Board and Picture Books · Books · Children's Fiction · Preschooler · Reviews

Herb, The Vegetarian Dragon ~ Picture Book Review


Herb, The Vegetarian Dragon by Jules Bass

Illustrated by: Debbie Harter

Series: N/A

Published: Barefoot Books Ltd, 2005

Edition: Paperback

Print Length: 32 pages

Narrated By: N/A

Genre: Children’s Fiction, Picture Book, Dragons, Vegetarian Society Approved Literature

Where Did I Get It? Tori& Arthur were given a copy as a gift.

Blurb: The dragons in the forest of Nogard like nothing better than raiding Castle Dark and carrying off princesses to eat – all except one. Herb is at his happiest tending his vegetable patch, for Herb is a vegetarian. So it is unfortunate that he is captured by the castle’s knights in armour. Treacherous Meathook and his dragon cronies will only help Herb if he agrees to eat meat – will he give in to their blackmail? Jules Bass’s lighthearted story combines with Debbie Harter’s jaunty illustrations to make this a hilarious picture book that also offers young readers plenty of food for thought.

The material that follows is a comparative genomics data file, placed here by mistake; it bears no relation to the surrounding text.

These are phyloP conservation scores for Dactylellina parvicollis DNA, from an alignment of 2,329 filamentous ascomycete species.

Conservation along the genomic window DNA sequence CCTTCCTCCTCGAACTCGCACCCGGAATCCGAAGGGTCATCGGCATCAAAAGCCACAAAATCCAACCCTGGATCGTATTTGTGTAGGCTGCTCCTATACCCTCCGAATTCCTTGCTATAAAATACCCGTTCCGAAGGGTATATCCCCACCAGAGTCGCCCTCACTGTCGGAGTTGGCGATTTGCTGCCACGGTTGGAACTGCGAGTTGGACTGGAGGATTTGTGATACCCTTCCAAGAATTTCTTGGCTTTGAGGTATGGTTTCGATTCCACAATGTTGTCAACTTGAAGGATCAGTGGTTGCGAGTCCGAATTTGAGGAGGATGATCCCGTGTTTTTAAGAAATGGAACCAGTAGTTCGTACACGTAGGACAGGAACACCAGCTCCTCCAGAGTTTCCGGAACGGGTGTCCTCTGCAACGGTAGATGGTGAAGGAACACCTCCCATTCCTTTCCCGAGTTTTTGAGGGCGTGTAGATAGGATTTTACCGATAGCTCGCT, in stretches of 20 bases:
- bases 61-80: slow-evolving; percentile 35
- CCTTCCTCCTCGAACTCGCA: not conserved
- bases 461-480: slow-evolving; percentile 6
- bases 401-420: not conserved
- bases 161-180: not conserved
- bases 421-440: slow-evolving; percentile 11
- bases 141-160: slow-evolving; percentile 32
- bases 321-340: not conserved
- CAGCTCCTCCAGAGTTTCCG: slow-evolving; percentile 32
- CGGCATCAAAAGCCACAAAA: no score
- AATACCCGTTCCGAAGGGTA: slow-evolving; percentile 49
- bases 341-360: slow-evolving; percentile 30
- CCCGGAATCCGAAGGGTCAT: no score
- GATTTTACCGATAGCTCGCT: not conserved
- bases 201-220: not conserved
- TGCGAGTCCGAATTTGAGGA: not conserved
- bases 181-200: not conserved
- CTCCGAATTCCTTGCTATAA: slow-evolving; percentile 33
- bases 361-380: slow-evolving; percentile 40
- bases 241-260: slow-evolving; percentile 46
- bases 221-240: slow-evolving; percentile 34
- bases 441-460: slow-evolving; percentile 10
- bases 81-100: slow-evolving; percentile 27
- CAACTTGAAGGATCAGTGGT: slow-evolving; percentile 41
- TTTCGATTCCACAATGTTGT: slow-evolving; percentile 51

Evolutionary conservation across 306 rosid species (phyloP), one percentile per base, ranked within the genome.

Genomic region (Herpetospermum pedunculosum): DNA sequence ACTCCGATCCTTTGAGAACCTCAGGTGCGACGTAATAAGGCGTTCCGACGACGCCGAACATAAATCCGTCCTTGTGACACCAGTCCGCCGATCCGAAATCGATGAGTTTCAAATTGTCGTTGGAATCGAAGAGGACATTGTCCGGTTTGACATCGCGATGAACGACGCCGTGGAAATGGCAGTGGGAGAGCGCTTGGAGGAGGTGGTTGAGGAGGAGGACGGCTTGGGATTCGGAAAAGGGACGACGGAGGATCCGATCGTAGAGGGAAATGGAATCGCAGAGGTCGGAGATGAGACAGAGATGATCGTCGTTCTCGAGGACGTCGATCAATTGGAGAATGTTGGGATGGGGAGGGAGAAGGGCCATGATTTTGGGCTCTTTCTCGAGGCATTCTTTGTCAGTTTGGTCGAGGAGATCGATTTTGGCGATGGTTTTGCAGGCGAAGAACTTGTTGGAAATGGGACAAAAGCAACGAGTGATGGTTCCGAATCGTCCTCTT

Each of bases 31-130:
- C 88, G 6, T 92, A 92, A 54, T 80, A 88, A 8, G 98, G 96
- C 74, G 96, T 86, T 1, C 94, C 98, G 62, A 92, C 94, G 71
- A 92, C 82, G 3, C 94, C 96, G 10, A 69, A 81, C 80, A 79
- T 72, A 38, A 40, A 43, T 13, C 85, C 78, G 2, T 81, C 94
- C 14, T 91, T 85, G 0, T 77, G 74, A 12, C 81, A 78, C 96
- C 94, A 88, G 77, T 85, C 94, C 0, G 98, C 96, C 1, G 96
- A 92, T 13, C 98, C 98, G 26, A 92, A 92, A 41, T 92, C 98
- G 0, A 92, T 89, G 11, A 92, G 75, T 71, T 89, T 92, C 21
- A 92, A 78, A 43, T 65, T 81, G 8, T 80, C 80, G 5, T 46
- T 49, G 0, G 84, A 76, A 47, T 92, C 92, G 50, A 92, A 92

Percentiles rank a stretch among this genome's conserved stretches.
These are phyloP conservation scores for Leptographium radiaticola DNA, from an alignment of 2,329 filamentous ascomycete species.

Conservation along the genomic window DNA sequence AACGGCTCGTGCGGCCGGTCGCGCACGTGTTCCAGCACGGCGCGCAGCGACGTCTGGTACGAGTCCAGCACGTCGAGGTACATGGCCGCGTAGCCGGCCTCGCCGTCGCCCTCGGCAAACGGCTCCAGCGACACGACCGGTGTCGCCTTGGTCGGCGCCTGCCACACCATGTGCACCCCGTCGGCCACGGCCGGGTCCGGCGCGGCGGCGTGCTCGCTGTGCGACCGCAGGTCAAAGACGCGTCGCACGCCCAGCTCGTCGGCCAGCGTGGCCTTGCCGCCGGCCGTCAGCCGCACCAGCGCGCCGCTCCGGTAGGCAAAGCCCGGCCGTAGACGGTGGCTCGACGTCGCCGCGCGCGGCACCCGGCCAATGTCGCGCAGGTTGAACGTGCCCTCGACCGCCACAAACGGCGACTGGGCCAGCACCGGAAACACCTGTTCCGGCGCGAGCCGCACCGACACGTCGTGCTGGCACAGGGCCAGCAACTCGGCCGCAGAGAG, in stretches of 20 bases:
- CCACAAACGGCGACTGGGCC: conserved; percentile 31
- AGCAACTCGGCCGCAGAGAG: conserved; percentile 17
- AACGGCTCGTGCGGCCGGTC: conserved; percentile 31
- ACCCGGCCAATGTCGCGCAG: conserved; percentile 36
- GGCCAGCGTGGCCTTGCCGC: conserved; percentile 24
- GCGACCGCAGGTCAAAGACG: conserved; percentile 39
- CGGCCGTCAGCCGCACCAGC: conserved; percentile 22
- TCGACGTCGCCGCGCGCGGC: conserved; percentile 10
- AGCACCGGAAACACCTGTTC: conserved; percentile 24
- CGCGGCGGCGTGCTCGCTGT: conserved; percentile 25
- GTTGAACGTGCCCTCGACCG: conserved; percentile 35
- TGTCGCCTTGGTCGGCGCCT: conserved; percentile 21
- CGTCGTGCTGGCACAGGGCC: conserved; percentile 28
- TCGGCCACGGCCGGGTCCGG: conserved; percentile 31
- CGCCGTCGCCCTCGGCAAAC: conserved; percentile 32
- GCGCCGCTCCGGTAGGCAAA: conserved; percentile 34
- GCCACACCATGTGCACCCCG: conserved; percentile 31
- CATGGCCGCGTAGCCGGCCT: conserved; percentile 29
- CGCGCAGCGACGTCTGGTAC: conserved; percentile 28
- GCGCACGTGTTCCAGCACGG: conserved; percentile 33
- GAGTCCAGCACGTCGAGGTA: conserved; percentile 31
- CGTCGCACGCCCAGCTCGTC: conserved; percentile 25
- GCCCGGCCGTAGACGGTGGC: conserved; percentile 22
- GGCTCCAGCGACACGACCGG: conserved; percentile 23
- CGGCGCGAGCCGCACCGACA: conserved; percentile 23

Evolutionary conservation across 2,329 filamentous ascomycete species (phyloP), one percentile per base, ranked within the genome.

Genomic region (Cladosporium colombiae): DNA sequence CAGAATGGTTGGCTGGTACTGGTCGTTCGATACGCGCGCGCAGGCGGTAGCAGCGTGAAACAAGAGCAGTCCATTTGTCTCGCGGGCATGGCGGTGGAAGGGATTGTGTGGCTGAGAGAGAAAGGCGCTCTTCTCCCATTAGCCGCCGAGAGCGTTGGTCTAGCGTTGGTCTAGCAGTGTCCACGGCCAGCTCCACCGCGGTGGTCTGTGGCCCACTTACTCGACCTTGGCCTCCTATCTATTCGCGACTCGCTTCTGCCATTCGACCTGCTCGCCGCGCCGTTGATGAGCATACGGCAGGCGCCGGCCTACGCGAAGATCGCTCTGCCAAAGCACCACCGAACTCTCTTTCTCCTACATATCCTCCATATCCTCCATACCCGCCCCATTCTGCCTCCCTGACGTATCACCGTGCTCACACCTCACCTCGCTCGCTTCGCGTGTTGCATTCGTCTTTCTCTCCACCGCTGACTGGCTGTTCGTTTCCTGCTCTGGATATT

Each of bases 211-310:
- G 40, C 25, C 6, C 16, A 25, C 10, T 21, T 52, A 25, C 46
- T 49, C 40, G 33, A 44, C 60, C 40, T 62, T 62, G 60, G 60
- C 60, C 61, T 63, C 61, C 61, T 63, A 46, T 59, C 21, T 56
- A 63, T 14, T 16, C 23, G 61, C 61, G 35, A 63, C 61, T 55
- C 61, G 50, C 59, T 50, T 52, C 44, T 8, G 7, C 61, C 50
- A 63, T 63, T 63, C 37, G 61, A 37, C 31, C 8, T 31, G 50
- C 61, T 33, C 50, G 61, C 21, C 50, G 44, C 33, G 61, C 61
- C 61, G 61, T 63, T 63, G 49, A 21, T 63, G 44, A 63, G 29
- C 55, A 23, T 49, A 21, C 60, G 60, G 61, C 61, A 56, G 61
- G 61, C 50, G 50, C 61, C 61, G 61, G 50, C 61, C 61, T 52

Opening Line(s):

Every dragon in the forest of Nogard was a meat-eater. Meathook was their leader.


My Review: I am a big fan of dragons and this is something I try to encourage in Tori and Arthur too, so when they were given a copy of this book I was quite excited to share it with them.

The story is quite straight forward but still exciting with the threat of the dragons eating the knights and then the fear that Herb is going to be fed to the castle alligators later on. It kept Arthur’s attention throughout, despite being quite wordy in places – I think this is partly down to Debbie Harter’s illustrations. Even when he had to listen to lots of words, there was enough in the pictures to keep him focused and entertained.

There are obvious morals being put across in the story, such as tolerance for others and the topic of vegetarianism is brought up in a way that is easily accessible to children without being judgemental or preachy. (In fact, the whole book is officially approved by The Vegetarian Society!!)

I particularly liked that it didn’t condemn either the meat-eaters or the vegetarians in the story – neither was made to change their dietary habits (beyond an agreement to not eat all the Princesses and Knights – wild boar were still on the menu though!) and the end resolution was formed through respect and agreeing to disagree by finding a compromise. Peace and harmony was found not through anybody being defeated, eaten or bullied into changing but through talking things through and accepting that everybody is different.

A great book that is good to share and a bit different to a lot of other picture books that we have read, Herb, The Vegetarian Dragon, has become a bit of a favourite in our house.

My Rating: 4/5*


 

 

 

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